The travel agent and I held hands, and our breath, for a madcap ride down a mountain aboard what was essentially a wicker basket for two, mounted on wooden runners with no brakes, unless you counted the rubber-soled boots worn by the two tobogganers controlling this conveyance.
But we soon got the hang of sledging, Madeira-style, just in time for the end of the 10-minute, 2-kilometer journey.
We had sampled the tourist version of a 19th-century transport system for moving quickly from Monte, Madeira, a suburb 1,800 feet above Funchal, down to that port city at sea level. The tourist version is half the full trip.
The ride was part of an agent fam sponsored by Air Europa, Melia Hotels and New York's Picasso Tours, and the agent who bravely shared my ride was Tatyana Laskavaya of Travel Selection in Wheeling, Ill.
Travel agents begin their short and fast journey in a wicker toboggan down a Madeira mountain. Photo Credit: Julie Sino
Madeira is a busy port where a half-million cruisers arrive annually, and sledging is on the list of available excursions.
Our group arrived by air, landing on Madeira's award-winning runway. There aren't many of those, but the world's engineers applauded a runway extension that is a bridge built over reclaimed land at the fringes of the Portuguese island.
In fact, there are several examples of dramatic bridge engineering on Madeira, all dictated by the terrain. The island is the top third of a volcanic massif, which explains shorelines that are cliffs and valleys that are impossibly deep.
All of which is to say that Madeira, a sun-and-sea destination in the Atlantic west of Casablanca, Morocco, has more to offer than sailing, surfing and swimming and is worth visiting for several days for those interested in any combination of its attractions as well as the sun-and-sea aspects.
• With its hills and several mountains, the tallest exceeding 6,000 feet, Madeira is noted for walking tours with varying levels of difficulty as well as outdoor activities ranging from ambitious to extreme, including abseiling, canyoning and rock climbing. The Funchal-Monte cable car is a less strenuous alternative to review the terrain.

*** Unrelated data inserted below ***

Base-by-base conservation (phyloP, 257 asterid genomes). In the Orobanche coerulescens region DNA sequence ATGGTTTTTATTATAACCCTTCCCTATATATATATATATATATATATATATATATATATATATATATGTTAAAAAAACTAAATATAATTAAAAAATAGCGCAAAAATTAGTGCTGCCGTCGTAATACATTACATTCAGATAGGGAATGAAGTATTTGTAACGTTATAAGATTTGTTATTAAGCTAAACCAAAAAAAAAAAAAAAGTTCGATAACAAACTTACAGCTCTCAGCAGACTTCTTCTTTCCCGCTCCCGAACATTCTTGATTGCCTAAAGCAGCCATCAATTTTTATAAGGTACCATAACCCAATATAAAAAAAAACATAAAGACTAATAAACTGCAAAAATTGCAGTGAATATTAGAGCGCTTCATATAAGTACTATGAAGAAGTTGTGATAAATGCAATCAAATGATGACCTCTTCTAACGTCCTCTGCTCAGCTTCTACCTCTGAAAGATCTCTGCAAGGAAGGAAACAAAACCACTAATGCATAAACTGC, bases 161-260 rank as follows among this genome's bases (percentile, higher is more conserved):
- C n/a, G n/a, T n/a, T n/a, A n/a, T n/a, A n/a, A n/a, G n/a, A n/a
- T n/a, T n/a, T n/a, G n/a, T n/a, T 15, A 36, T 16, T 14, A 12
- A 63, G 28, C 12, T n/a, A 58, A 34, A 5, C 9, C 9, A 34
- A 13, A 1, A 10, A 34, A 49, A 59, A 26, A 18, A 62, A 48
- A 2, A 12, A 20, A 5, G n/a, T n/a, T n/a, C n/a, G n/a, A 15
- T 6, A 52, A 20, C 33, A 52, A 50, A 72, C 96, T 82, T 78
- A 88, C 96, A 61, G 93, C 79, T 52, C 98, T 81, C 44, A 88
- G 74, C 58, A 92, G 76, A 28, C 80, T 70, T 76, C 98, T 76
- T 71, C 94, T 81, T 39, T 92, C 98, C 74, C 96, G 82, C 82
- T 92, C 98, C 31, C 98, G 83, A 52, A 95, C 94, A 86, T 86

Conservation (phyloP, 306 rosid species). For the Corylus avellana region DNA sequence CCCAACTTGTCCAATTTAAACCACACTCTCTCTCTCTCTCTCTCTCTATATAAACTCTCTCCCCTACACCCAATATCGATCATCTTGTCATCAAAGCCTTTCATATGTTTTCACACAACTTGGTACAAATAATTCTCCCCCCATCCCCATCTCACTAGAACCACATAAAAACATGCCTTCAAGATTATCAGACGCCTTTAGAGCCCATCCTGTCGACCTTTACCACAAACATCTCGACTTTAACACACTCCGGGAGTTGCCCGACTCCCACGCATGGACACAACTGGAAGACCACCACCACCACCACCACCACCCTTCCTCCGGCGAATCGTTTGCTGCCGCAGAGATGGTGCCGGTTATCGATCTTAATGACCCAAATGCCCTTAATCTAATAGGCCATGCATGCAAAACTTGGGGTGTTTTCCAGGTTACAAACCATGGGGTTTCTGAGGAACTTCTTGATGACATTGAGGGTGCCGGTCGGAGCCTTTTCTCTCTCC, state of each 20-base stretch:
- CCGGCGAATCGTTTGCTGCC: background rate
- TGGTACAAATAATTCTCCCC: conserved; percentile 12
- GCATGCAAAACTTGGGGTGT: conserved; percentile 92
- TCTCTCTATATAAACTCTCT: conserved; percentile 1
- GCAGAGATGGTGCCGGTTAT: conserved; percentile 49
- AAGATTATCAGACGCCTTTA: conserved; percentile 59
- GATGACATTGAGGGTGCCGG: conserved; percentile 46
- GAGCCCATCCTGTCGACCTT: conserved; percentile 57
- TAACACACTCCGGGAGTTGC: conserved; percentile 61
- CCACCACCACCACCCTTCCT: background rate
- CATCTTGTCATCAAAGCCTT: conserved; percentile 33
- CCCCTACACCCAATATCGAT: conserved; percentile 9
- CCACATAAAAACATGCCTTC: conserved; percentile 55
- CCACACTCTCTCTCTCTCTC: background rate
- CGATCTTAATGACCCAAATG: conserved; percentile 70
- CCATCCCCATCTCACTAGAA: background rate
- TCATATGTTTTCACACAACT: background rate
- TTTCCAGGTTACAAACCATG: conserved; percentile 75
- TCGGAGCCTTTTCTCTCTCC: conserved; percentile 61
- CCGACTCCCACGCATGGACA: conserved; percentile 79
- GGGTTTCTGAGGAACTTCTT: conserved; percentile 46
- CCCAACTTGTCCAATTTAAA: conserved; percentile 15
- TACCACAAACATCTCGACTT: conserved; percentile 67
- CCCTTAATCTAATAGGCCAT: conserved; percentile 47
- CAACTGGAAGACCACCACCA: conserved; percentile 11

• The island, home of Madeira wine, offers wine-focused touring. Our group's visit to the historical Blandy's House of Wine was a cross between a museum tour and a tasting. Hosts boasted that America's founding fathers toasted the Declaration of Independence with Madeira wine.
• Given the year-round mild climate, "anything" grows on Madeira, our guide said, which helps explain the numerous gardens and exotic flowers, good fodder for garden tours and the plethora of exotic fruits at the farmers market in Funchal. (Also, those rubber-soled boots are sold there.)
• Madeira offers a dose of history and culture, too, starting with Funchal's downtown, where narrow streets are dotted with eateries and unique street art. Also, there is a cathedral, several forts and museums as well as island traditions for embroidery and A-framed houses.
Flowers and wine are celebrated in annual festivals, and Madeira is famed for its New Year's Eve fireworks display, which has been called the world's largest.
The tourism infrastructure includes five-star resorts such as our host, Melia Madeira Mare, which offers spa services, fine dining and a pool overlooking the Atlantic.
Another host, DMC Madeira, organizes for individuals or groups a full range of outdoor activities, garden tours plus sightseeing in Funchal, across the island and at sea, the latter for dolphin- and whale-watching.
To look into Madeira travel planning, contact DMC Madeira director Linda Ramos at [email protected] or [email protected], or contact Daria Bushueva, Picasso's tour department, at (212) 741-0033 ext. 3122.